$> sudo su - postgres
$> psql
postgres=# SELECT pg_reload_conf();

And here’s the (hopefully) ultimate test of our Python app:

$> python3
User janedoe joined on 2022-05-02 15:59:19.896324-05:00
User bobsmith joined on 2022-05-02 16:02:45.358852-05:00

Whew! Looks like our work is done here.

A Winding Path

Postgres experts flaunt a certain familiarity with administering it, such that many of these concepts come as second nature. We know exactly where to look and what to change, almost on an instinctual level. It’s been so long since we’ve had to confront something as basic as connecting to Postgres, that it’s easy to forget just how complicated it actually is.

For enterprise-level or managed instances (cloud or otherwise) that add databases and accounts following support tickets, all of these steps are entirely obfuscated and largely unnecessary to the end-user. Users and developers simply receive a connection string and go on with their lives. But if they want to tinker with a local instance for faster prototype iterations or immediate feedback to code modifications, the situation gets a lot more personal.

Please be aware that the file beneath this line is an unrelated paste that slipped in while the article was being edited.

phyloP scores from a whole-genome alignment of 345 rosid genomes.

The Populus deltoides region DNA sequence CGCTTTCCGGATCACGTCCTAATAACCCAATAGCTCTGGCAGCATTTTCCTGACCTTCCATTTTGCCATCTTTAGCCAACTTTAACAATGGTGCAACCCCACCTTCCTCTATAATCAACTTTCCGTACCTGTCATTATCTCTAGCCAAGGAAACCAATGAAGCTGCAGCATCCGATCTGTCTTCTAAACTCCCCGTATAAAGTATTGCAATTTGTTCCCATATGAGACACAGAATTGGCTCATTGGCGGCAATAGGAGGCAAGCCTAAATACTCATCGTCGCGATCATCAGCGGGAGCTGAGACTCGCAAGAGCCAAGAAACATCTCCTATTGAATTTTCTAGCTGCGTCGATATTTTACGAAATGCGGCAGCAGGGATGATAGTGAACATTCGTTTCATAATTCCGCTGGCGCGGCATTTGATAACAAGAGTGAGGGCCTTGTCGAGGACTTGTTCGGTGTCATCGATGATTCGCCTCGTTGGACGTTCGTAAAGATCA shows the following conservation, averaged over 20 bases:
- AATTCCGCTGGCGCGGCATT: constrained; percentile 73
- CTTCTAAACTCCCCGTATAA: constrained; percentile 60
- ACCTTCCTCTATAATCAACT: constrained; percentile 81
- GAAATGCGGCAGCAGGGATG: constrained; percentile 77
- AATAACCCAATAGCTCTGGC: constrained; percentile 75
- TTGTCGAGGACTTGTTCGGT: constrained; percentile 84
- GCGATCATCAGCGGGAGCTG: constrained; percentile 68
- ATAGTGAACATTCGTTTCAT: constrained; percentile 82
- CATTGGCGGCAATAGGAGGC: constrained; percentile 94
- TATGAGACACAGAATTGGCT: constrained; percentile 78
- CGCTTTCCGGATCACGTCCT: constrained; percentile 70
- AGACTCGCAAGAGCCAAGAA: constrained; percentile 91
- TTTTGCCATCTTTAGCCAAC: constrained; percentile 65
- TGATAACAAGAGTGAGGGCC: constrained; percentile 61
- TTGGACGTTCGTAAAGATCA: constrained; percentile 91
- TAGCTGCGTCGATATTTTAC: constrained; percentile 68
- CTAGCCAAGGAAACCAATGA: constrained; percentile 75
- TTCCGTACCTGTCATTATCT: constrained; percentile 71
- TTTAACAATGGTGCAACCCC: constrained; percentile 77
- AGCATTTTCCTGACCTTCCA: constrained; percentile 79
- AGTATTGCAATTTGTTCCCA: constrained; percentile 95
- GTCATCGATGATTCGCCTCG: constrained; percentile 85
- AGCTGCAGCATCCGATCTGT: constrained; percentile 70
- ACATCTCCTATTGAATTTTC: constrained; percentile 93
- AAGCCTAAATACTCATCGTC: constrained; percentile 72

The Postgres Discord, Slack, mailing list, and other resources encounter this seemingly innocuous question, “How do I connect?” repeatedly. As demonstrated here, that’s a much deeper rabbit hole than we might think. It’s tempting to say “read the docs”, but where? How much of the docs should someone read before they can even perform one of the most basic operations? It’s easy to take this for granted when you’ve been doing it for years, or even decades.

I’ll admit I balked at first myself when I first noticed the trend. Why do people keep asking this question? That’s just how Postgres works; don’t they get it? Of course not. That’s the point. It’s an artificial barrier that rejects normally receptive—and even excited—users because they get frustrated and quit. Should they? Probably not. Should Postgres have simpler defaults, or cut-and-paste friendly quickstart? Possibly. Regardless, it’s clearly a popular topic.

So to newbies and grizzled veterans alike, hopefully this fills that gap. Connecting should be the least of your worries.

Share this